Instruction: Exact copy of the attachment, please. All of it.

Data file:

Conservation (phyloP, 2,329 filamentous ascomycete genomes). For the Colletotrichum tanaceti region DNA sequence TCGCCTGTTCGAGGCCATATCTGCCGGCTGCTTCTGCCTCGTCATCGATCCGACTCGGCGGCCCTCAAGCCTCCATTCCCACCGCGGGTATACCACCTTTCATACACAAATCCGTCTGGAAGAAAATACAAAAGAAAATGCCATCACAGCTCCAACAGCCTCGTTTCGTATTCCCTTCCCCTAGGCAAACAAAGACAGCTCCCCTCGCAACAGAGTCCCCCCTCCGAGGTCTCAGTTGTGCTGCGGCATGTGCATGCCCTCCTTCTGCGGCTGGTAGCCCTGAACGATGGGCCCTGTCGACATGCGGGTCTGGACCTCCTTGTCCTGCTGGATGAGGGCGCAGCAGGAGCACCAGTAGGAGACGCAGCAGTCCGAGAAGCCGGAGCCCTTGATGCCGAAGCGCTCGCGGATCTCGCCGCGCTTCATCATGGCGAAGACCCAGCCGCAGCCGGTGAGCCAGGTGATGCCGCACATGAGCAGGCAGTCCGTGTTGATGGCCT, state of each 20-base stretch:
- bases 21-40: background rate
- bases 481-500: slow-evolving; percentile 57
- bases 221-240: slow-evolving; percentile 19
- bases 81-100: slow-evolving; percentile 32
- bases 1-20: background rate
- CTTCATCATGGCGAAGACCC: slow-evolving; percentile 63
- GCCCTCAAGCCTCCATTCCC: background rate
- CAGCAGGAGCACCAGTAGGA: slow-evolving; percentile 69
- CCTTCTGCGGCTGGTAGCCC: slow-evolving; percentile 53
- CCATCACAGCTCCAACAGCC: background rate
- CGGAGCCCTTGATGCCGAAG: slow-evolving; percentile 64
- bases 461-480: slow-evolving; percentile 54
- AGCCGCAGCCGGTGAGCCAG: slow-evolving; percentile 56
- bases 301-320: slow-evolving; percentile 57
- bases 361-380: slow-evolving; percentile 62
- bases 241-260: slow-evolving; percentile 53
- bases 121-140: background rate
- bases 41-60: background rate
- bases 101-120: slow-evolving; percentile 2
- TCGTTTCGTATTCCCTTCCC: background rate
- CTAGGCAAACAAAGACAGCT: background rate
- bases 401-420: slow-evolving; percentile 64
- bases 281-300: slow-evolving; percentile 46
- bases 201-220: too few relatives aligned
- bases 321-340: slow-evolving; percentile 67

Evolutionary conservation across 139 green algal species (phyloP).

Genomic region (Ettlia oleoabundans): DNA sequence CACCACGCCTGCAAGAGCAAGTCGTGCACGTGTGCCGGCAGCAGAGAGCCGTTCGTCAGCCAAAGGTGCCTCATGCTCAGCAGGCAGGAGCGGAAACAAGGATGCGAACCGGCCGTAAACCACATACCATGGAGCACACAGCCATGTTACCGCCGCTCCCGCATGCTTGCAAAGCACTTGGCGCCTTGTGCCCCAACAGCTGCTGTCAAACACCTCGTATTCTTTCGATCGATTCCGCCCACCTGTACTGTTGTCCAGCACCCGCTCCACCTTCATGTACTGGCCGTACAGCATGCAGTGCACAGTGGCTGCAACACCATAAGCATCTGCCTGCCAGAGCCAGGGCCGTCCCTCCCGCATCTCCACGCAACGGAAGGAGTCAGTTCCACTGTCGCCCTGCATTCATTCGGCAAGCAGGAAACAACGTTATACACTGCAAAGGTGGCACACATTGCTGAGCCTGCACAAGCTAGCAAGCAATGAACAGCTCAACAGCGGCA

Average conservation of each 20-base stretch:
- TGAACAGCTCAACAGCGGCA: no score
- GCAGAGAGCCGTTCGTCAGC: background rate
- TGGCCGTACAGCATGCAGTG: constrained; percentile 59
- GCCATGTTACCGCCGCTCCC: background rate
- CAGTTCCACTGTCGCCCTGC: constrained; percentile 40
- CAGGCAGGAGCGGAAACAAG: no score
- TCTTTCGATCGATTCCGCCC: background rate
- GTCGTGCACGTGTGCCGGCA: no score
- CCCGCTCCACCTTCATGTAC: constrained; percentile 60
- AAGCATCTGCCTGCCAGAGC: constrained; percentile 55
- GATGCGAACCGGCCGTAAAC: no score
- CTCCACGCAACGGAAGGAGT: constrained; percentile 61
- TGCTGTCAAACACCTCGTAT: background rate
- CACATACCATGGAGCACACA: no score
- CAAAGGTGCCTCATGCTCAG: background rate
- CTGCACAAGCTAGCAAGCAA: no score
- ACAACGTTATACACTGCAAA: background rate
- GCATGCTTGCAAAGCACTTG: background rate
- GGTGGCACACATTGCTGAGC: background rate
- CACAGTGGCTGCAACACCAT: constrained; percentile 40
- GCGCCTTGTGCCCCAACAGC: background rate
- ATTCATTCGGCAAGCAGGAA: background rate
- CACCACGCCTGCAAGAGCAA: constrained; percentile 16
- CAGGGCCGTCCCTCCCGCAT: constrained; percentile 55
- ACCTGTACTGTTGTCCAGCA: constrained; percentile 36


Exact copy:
Conservation (phyloP, 2,329 filamentous ascomycete genomes). For the Colletotrichum tanaceti region DNA sequence TCGCCTGTTCGAGGCCATATCTGCCGGCTGCTTCTGCCTCGTCATCGATCCGACTCGGCGGCCCTCAAGCCTCCATTCCCACCGCGGGTATACCACCTTTCATACACAAATCCGTCTGGAAGAAAATACAAAAGAAAATGCCATCACAGCTCCAACAGCCTCGTTTCGTATTCCCTTCCCCTAGGCAAACAAAGACAGCTCCCCTCGCAACAGAGTCCCCCCTCCGAGGTCTCAGTTGTGCTGCGGCATGTGCATGCCCTCCTTCTGCGGCTGGTAGCCCTGAACGATGGGCCCTGTCGACATGCGGGTCTGGACCTCCTTGTCCTGCTGGATGAGGGCGCAGCAGGAGCACCAGTAGGAGACGCAGCAGTCCGAGAAGCCGGAGCCCTTGATGCCGAAGCGCTCGCGGATCTCGCCGCGCTTCATCATGGCGAAGACCCAGCCGCAGCCGGTGAGCCAGGTGATGCCGCACATGAGCAGGCAGTCCGTGTTGATGGCCT, state of each 20-base stretch:
- bases 21-40: background rate
- bases 481-500: slow-evolving; percentile 57
- bases 221-240: slow-evolving; percentile 19
- bases 81-100: slow-evolving; percentile 32
- bases 1-20: background rate
- CTTCATCATGGCGAAGACCC: slow-evolving; percentile 63
- GCCCTCAAGCCTCCATTCCC: background rate
- CAGCAGGAGCACCAGTAGGA: slow-evolving; percentile 69
- CCTTCTGCGGCTGGTAGCCC: slow-evolving; percentile 53
- CCATCACAGCTCCAACAGCC: background rate
- CGGAGCCCTTGATGCCGAAG: slow-evolving; percentile 64
- bases 461-480: slow-evolving; percentile 54
- AGCCGCAGCCGGTGAGCCAG: slow-evolving; percentile 56
- bases 301-320: slow-evolving; percentile 57
- bases 361-380: slow-evolving; percentile 62
- bases 241-260: slow-evolving; percentile 53
- bases 121-140: background rate
- bases 41-60: background rate
- bases 101-120: slow-evolving; percentile 2
- TCGTTTCGTATTCCCTTCCC: background rate
- CTAGGCAAACAAAGACAGCT: background rate
- bases 401-420: slow-evolving; percentile 64
- bases 281-300: slow-evolving; percentile 46
- bases 201-220: too few relatives aligned
- bases 321-340: slow-evolving; percentile 67

Evolutionary conservation across 139 green algal species (phyloP).

Genomic region (Ettlia oleoabundans): DNA sequence CACCACGCCTGCAAGAGCAAGTCGTGCACGTGTGCCGGCAGCAGAGAGCCGTTCGTCAGCCAAAGGTGCCTCATGCTCAGCAGGCAGGAGCGGAAACAAGGATGCGAACCGGCCGTAAACCACATACCATGGAGCACACAGCCATGTTACCGCCGCTCCCGCATGCTTGCAAAGCACTTGGCGCCTTGTGCCCCAACAGCTGCTGTCAAACACCTCGTATTCTTTCGATCGATTCCGCCCACCTGTACTGTTGTCCAGCACCCGCTCCACCTTCATGTACTGGCCGTACAGCATGCAGTGCACAGTGGCTGCAACACCATAAGCATCTGCCTGCCAGAGCCAGGGCCGTCCCTCCCGCATCTCCACGCAACGGAAGGAGTCAGTTCCACTGTCGCCCTGCATTCATTCGGCAAGCAGGAAACAACGTTATACACTGCAAAGGTGGCACACATTGCTGAGCCTGCACAAGCTAGCAAGCAATGAACAGCTCAACAGCGGCA

Average conservation of each 20-base stretch:
- TGAACAGCTCAACAGCGGCA: no score
- GCAGAGAGCCGTTCGTCAGC: background rate
- TGGCCGTACAGCATGCAGTG: constrained; percentile 59
- GCCATGTTACCGCCGCTCCC: background rate
- CAGTTCCACTGTCGCCCTGC: constrained; percentile 40
- CAGGCAGGAGCGGAAACAAG: no score
- TCTTTCGATCGATTCCGCCC: background rate
- GTCGTGCACGTGTGCCGGCA: no score
- CCCGCTCCACCTTCATGTAC: constrained; percentile 60
- AAGCATCTGCCTGCCAGAGC: constrained; percentile 55
- GATGCGAACCGGCCGTAAAC: no score
- CTCCACGCAACGGAAGGAGT: constrained; percentile 61
- TGCTGTCAAACACCTCGTAT: background rate
- CACATACCATGGAGCACACA: no score
- CAAAGGTGCCTCATGCTCAG: background rate
- CTGCACAAGCTAGCAAGCAA: no score
- ACAACGTTATACACTGCAAA: background rate
- GCATGCTTGCAAAGCACTTG: background rate
- GGTGGCACACATTGCTGAGC: background rate
- CACAGTGGCTGCAACACCAT: constrained; percentile 40
- GCGCCTTGTGCCCCAACAGC: background rate
- ATTCATTCGGCAAGCAGGAA: background rate
- CACCACGCCTGCAAGAGCAA: constrained; percentile 16
- CAGGGCCGTCCCTCCCGCAT: constrained; percentile 55
- ACCTGTACTGTTGTCCAGCA: constrained; percentile 36